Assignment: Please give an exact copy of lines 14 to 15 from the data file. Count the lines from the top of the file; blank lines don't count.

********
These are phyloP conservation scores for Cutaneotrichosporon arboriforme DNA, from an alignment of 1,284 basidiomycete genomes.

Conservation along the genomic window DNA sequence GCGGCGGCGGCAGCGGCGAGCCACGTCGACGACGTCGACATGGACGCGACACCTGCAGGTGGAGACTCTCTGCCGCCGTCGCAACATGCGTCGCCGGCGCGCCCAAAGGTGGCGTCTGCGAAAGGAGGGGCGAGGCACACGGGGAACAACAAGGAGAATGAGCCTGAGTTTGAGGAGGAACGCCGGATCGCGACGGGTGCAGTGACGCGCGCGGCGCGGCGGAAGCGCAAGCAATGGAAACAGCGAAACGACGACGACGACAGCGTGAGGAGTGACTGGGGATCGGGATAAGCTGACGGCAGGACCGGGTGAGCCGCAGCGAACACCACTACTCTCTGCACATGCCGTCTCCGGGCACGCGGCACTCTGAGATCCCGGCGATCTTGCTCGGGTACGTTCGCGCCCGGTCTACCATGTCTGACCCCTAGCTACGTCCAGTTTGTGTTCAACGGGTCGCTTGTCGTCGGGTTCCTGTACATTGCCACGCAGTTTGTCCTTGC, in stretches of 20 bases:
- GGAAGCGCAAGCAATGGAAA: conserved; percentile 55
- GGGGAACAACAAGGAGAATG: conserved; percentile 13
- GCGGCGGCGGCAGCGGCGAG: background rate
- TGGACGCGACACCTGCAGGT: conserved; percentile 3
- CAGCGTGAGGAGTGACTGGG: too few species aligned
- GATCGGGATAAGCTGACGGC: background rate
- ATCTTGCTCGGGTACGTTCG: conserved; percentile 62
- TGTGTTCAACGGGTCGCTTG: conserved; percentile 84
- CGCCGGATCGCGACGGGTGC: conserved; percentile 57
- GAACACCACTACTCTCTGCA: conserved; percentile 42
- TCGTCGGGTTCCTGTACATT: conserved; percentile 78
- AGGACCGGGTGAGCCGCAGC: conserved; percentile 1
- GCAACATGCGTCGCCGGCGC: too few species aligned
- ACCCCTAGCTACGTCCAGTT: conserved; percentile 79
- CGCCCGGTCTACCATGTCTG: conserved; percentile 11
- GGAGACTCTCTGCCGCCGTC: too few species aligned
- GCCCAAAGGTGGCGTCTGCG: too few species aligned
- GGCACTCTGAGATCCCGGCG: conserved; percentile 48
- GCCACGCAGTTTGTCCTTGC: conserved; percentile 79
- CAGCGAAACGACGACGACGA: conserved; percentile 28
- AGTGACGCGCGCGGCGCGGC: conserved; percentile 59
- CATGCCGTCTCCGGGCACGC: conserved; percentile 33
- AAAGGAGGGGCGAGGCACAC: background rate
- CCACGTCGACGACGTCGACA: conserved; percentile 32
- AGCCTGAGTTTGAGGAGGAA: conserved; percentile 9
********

- AGGACCGGGTGAGCCGCAGC: conserved; percentile 1
- GCAACATGCGTCGCCGGCGC: too few species aligned